Last Updated on December 7, 2023
Chances are, if you’re a car owner, you’ve heard of oil consumption. You might even know that it’s bad for your engine. But what is oil consumption, exactly?
Oil consumption is when the engine oil enters the combustion chamber, and is burned off rather than returned to the oil pan for further lubrication. Small amounts of oil consumption are common. However, if your car has lost significant amounts of oil before the next oil change, then this is an indication of excessive oil consumption. If ignored, excessive oil consumption can lead to serious engine damage.
In this guide, we’ll answer the most commonly asked questions and more about oil consumption. We’ll also help you determine whether or not your car has a problem with oil consumption.
So read on to learn everything you need to know about this serious issue!
When is Oil Consumption a Problem?
The issue of oil consumption is something that can be quite frustrating for car owners. More often than not, manufacturers don’t provide uniform guidance on this issue.
As a general rule, however, if an engine requires a quart of oil every 3,000 miles or less, that could be a sign of excessive consumption.
This level of oil consumption is a problem that will damage not only valve guides and piston rings but also lead to increased fuel use and reduced fuel economy.
What Causes Oil Consumption?
The most common factor for engine oil consumption are worn valve stems, bad seals, and worn or cracked piston rings. All of these can allow oil to seep into the combustion chambers of the engine.
In older cars, especially older diesel engines, as the engine ages the wear and tear of components like the valve cover gasket, intake manifold, and PCV valve (Positive Crankcase Ventilation) can exacerbate the issue.
Modern engines, however, with their advanced engine design and use of higher quality oil, such as fully-synthetic oils, tend to have lower consumption.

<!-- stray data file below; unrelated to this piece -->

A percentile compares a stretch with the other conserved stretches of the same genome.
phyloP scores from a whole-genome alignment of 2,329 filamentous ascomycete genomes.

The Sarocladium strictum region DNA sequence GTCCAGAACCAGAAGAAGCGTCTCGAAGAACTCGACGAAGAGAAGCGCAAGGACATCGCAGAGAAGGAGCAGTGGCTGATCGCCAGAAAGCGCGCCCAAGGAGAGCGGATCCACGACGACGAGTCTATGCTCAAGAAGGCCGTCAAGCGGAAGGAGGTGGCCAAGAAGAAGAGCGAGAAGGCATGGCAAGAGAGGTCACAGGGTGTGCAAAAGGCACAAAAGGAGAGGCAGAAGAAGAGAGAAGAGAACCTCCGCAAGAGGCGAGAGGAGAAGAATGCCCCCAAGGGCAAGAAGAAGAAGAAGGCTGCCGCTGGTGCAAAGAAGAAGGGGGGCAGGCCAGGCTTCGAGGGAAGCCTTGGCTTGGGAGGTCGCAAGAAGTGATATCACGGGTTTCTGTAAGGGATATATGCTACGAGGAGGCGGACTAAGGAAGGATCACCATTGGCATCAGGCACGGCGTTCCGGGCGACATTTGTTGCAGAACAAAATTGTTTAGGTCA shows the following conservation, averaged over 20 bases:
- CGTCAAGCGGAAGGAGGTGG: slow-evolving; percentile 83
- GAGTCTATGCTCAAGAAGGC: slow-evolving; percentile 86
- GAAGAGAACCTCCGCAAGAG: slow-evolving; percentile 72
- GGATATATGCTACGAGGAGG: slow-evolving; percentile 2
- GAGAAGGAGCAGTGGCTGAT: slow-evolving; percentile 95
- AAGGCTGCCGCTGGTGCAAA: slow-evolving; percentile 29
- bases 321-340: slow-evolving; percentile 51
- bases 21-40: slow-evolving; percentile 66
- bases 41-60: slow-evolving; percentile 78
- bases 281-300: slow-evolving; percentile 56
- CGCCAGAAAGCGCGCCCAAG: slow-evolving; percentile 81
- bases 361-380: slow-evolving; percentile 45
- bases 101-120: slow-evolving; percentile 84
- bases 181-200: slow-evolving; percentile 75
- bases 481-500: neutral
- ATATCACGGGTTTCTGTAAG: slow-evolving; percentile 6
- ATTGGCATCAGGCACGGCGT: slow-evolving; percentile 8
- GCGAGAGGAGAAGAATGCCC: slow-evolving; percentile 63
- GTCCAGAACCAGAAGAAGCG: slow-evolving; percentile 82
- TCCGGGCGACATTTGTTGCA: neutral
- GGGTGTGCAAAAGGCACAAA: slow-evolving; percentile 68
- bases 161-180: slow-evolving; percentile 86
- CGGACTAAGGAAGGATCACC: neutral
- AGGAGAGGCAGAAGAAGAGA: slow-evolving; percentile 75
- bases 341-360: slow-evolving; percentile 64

What is Excessive Oil Consumption?
Excess oil consumption is anything above an acceptable range during normal operating conditions. Each engine will have a natural and acceptable amount of consumption, which you do not need to worry about.
Generally, most auto manufacturers consider it normal for an engine to consume up to about one quart (approximately 0.95 liters) of oil every 1,000 to 2,000 miles (1,600 to 3,200 kilometers).
Any consumption above these given levels is excess consumption and should be addressed. For modern vehicles, extended service intervals mean that engines are designed to use less oil, and oil change intervals can be longer.
What Are the Effects of Engine Oil Entering the Combustion Chamber?
Engine oil is a hydrocarbon, and when presented in the combustion chamber during the combustion cycle, it ignites and burns as any other hydrocarbon. However, due to the chemical nature of oil, it is more viscous and denser than gasoline.
This means it burns slower and generates heat over a longer period of time. Because of these characteristics, engine oil contributes practically nothing to the combustion process, and only generates heat in the exhaust system.